Nutrition Label Know-How | by
Here’s how to read the nutrition facts label so you choose the best foods for your family.
In an ideal world, we’d follow the advice about only shopping the perimeter of the grocery store, picking up lean proteins, fruits, and veggies (and keeping packaged snacks out of the pantry). “The reality is that most of us rely on at least some processed foods—and that’s not necessarily a bad thing,” says Dr. Mark Christensen, MD, a board-certified Family and Sports Physician at Castle Pines Urgent Care and Family Practice. “The key is learning how to read a food label so you can make healthy choices.” Here’s what to keep in mind the next time you’re strolling through the supermarket.
Here’s where to start, since the rest of the info on the label is based on this number. Also crucial: the “servings per container” line. Since many snacks—like a 16-ounce bottle of juice or 1-ounce bag of chips—actually have two servings per container, you’ll have to double all the nutrition info if you plan on finishing the whole thing. “If the numbers look good but you see there’s three servings per box—and you’re planning on eating the whole box—you may need to reconsider,” says Christensen.
It’s important to watch calories if you’re trying to lose some weight (you’ll drop pounds if you take in fewer calories than you burn). However, it’s also important to keep in mind that most of the info you see on a nutrition label is based on a 2,000-calorie-per day diet, says Christensen, which may be more or less than your target. “A 110-pound female shouldn’t have the same diet as a 200-pound male, but both are looking at the same nutrition label,” says Christensen. “Just keep that in mind as you’re shopping and trying to figure out what to buy to meet your nutrition goals.”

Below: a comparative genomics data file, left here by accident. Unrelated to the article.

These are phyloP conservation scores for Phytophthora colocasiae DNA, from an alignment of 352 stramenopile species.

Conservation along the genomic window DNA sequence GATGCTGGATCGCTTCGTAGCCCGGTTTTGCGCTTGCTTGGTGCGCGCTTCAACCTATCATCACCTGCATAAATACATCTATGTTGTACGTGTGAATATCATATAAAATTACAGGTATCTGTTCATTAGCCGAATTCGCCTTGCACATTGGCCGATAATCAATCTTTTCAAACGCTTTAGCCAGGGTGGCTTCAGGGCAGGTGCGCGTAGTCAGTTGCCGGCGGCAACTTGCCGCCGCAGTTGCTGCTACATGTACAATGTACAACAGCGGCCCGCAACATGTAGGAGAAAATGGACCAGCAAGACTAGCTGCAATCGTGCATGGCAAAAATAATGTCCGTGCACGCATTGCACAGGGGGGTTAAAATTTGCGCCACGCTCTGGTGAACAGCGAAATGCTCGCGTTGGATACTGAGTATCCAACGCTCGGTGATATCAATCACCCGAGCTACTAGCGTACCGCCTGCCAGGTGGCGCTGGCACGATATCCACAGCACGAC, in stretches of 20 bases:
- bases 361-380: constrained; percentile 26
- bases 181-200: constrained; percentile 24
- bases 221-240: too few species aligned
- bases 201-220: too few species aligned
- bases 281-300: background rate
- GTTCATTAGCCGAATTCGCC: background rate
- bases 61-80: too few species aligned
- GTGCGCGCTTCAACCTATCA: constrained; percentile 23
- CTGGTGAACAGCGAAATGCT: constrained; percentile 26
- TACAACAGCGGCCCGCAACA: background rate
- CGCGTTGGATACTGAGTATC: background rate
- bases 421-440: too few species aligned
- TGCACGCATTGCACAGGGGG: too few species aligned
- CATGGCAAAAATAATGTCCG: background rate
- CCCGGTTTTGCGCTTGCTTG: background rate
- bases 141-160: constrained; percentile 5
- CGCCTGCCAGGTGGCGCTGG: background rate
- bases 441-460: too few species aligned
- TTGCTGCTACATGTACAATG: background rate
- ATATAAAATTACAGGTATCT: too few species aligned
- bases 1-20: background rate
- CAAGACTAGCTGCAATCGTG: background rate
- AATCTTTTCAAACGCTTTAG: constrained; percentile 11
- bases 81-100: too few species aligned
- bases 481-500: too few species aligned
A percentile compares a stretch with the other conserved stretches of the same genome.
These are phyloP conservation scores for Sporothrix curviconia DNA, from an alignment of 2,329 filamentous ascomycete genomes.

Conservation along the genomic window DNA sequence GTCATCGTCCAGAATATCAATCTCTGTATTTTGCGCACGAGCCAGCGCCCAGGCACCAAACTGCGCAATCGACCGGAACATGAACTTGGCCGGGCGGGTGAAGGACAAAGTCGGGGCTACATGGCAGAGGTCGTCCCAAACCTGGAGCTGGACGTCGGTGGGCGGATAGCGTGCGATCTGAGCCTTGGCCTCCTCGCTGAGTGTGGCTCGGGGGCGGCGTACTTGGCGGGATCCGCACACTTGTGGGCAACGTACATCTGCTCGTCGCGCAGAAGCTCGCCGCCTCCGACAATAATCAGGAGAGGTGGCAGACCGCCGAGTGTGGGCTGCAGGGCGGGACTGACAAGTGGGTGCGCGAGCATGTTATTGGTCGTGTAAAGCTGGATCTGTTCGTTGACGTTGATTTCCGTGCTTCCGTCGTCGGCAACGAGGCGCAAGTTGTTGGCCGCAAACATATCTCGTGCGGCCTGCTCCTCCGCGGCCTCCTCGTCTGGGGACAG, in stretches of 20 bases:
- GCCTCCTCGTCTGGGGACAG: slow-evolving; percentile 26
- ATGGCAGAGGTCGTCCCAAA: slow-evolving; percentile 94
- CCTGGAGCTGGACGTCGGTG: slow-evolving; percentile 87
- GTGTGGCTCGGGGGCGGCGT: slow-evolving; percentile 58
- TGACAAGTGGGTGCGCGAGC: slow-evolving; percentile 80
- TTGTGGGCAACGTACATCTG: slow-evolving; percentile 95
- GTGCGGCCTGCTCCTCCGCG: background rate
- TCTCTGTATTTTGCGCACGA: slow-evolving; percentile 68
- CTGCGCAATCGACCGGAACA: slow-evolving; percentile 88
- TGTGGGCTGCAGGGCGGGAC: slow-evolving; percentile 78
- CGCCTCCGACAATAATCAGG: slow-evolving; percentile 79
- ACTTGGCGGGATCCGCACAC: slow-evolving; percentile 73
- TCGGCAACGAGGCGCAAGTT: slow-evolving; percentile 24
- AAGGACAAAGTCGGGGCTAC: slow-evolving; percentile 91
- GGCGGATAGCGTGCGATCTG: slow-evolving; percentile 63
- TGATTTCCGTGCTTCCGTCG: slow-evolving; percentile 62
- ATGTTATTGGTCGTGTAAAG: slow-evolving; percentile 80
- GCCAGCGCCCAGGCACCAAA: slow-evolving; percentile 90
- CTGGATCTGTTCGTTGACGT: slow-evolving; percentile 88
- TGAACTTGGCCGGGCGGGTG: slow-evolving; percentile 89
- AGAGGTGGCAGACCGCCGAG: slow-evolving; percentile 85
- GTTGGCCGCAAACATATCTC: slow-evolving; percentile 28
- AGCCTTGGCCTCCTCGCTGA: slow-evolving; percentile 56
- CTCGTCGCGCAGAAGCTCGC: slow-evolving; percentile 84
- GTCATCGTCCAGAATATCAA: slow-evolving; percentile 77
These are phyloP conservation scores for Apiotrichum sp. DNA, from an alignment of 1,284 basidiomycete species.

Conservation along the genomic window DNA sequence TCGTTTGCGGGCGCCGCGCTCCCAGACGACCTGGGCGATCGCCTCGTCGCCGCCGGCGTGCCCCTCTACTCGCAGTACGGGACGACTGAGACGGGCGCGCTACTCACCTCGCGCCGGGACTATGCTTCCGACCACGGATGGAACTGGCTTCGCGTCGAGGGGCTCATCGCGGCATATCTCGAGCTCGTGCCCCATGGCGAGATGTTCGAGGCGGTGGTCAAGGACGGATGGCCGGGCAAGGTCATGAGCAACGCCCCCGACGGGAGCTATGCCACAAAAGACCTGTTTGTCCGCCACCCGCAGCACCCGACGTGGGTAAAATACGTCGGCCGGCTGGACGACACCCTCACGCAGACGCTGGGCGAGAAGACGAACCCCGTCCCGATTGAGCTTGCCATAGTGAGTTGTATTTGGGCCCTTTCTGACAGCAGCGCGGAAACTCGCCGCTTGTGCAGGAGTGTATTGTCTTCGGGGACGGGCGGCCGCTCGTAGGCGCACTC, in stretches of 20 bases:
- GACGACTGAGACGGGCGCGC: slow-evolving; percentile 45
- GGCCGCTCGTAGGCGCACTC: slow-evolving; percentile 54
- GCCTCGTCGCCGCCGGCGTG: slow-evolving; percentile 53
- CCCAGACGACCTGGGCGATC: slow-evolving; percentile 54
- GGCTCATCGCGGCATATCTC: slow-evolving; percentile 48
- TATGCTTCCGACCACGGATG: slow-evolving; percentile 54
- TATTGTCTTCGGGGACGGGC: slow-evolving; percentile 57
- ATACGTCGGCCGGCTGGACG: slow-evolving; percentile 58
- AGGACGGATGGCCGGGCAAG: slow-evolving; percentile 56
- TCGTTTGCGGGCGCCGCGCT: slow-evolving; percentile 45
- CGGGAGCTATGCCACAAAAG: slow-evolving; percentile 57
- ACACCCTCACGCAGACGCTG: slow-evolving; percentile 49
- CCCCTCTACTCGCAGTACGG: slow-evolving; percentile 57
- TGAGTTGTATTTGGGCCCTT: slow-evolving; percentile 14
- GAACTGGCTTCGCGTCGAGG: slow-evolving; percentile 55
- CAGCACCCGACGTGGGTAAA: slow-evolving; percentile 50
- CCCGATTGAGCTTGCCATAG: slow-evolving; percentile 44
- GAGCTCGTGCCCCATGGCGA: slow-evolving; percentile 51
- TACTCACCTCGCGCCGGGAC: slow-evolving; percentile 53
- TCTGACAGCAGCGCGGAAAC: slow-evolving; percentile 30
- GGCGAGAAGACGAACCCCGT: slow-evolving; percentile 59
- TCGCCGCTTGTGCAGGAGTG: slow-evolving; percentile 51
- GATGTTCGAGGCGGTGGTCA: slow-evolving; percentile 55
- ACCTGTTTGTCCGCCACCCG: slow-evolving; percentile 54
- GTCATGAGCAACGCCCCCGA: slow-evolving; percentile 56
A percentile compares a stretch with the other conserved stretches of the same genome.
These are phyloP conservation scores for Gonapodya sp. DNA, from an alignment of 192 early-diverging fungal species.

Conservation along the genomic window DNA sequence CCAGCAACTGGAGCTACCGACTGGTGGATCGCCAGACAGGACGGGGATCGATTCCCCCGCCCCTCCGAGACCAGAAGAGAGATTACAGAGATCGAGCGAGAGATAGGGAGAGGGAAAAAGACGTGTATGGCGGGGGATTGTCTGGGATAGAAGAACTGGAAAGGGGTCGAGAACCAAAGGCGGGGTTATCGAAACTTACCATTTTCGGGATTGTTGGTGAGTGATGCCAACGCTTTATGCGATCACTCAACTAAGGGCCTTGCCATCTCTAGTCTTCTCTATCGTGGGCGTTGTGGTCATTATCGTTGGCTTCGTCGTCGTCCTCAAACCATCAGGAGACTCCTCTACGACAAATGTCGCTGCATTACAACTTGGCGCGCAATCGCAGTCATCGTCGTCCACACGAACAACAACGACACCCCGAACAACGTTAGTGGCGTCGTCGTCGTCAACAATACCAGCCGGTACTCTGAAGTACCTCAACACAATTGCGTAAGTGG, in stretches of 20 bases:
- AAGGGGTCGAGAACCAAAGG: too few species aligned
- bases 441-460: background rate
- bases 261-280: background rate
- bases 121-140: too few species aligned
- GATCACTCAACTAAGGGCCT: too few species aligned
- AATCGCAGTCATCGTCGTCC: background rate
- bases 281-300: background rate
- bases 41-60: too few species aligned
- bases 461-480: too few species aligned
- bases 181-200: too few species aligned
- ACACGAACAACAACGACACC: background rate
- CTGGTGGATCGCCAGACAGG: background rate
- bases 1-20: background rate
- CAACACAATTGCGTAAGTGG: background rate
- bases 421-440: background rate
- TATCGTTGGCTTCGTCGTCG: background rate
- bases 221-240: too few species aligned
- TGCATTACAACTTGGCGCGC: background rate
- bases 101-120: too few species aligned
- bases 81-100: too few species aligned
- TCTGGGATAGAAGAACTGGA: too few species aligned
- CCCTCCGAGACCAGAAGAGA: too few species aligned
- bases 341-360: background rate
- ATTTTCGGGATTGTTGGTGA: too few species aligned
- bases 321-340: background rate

Calories from fat
Experts agree this number is often overlooked but very important. Both kids and adults should get no more than 35 percent of daily calories from fat. To figure out if a food is low in fat calories, divide the calories from fat by the total calories. (Even easier, just look for a low “calories from fat” number, which you’ll find on most nutrition labels.)
% Daily Value
The U.S. Food and Drug Administration recommends getting a certain amount of nutrients each day, and this is the percent of that recommendation. But keep in mind the recommendations are based on a 2,000 calorie diet, meaning you’re going to have to do a little more math to figure out exactly what you (or your child) is getting if you don’t eat 2,000 calories a day. This can get complicated, so use the percentage to give you a clue as to whether or not the food is high or low in certain nutrients,” says Christensen. A food with 5 percent or less of the % daily value is considered to be low in that nutrient; if it’s between 10 and 19 percent, it’s a good source; 20 percent or higher means it’s a great source.
We all need some fat to absorb vitamins, help our internal organs work efficiently, and keep us feeling satisfied after meals—and it’s especially important for the development of kids’ brains. But it’s the type of fat to pay close attention to here: You want a food to be low in saturated fat, and have little or no trans fat, says Christensen. “It’s important to remember that not all fats are created equal,” he adds. “Saturated fat that comes from avocados and nuts is a lot different than what you’ll find in packaged sweets. Opt for fats from healthier sources when possible.” A good aim is to get less than 10 percent of your calories from saturated fat.